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The epidemic increasingly affects women. Public authorities are alarmed. Nevertheless, nothing is done to give the floor to people with HIV. Speeches, medical practice and prevention addressed to women remain out of touch with the reality of the epidemic.

The work of the Women’s Commission is first to fight for changes in the image of HIV-positive women transmitted by most experts. We refuse to be reduced to caricatures of « sluts » or « victims ». Yet again we hear experts’ expressions of compassion instead of voices of the principals concerned. Indeed, the basic goal of our combat is for women with HIV/AIDS to recover their voices: it is more than time for us to impose the views of women living with HIV/AIDS, to have our demands made part of feminist battles and to raise awareness of the social and medical aspects of the disease that are specific to women.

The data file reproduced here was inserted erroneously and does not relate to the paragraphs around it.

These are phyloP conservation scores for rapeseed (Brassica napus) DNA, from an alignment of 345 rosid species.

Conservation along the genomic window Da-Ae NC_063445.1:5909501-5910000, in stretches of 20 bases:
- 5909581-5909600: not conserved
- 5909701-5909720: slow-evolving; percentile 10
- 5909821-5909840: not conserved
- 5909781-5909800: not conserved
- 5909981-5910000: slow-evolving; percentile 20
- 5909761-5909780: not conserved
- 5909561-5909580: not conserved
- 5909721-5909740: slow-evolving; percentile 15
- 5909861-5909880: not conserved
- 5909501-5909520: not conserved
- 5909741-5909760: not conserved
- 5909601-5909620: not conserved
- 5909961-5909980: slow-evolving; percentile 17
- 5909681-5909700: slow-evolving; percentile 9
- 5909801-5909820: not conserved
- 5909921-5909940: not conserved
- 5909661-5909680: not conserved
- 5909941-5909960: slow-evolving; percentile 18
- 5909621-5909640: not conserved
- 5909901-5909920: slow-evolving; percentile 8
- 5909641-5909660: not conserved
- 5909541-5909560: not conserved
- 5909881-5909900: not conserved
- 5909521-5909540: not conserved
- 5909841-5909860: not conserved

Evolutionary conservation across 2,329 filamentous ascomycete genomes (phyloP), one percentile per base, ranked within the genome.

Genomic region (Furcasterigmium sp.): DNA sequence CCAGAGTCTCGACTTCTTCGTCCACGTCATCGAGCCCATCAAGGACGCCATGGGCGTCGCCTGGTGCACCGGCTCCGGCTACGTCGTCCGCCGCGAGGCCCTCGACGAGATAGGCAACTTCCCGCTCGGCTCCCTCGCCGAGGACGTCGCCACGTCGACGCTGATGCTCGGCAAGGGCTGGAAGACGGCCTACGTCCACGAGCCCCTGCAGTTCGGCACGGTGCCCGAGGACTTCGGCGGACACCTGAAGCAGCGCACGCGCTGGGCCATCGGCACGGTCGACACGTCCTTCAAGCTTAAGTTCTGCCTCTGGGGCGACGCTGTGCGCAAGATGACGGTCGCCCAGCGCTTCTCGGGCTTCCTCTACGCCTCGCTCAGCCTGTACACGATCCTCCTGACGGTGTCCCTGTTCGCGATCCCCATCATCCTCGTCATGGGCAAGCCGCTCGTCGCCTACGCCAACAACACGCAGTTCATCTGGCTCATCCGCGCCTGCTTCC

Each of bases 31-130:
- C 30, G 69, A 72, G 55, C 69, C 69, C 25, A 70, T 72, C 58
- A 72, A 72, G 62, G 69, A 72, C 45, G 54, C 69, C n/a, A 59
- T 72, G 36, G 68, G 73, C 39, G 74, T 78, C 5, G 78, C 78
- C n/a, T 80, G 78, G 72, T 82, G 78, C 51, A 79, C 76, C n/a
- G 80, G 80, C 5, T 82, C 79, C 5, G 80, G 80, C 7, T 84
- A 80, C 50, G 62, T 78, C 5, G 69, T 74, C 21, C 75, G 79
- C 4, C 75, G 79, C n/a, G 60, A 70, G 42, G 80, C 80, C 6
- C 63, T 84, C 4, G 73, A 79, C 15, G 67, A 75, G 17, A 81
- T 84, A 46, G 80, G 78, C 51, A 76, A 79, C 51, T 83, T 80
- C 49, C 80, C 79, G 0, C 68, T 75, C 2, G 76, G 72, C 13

In fact, treatment dosages are calculated using male-based models, since women too rarely manage to be included in clinical trials. There has been little study of secondary effects and opportunistic diseases specific to women.

The lack of attention to problems specific to women dealing with the disease is but another sign of a wider lack of interest among public authorities, especially in the area of prevention. The lack of concrete prevention campaigns targeting women is striking — as a reminder, the latest attempt settled for the audacity of showing packaged condoms. This silence plays into supporting a particularly dangerous and increasingly widespread concept, that of risk reduction linked to prevention. A means of prevention is not  » more or less «  effective. Either it is 100% sure, or it is not. Alternatives to the condom are slow in coming: studies of microbicides have been disappointing up to now, and as yet, no product on the market has been proved effective against the virus. Thus, even if we agitate for a wider range of means of prevention, we must be clear on this point: today, the condom remains the only completely effective means of prevention. It is up to us to refuse the role of victim that would make us accept having unprotected sex.

Let’s make our voices heard.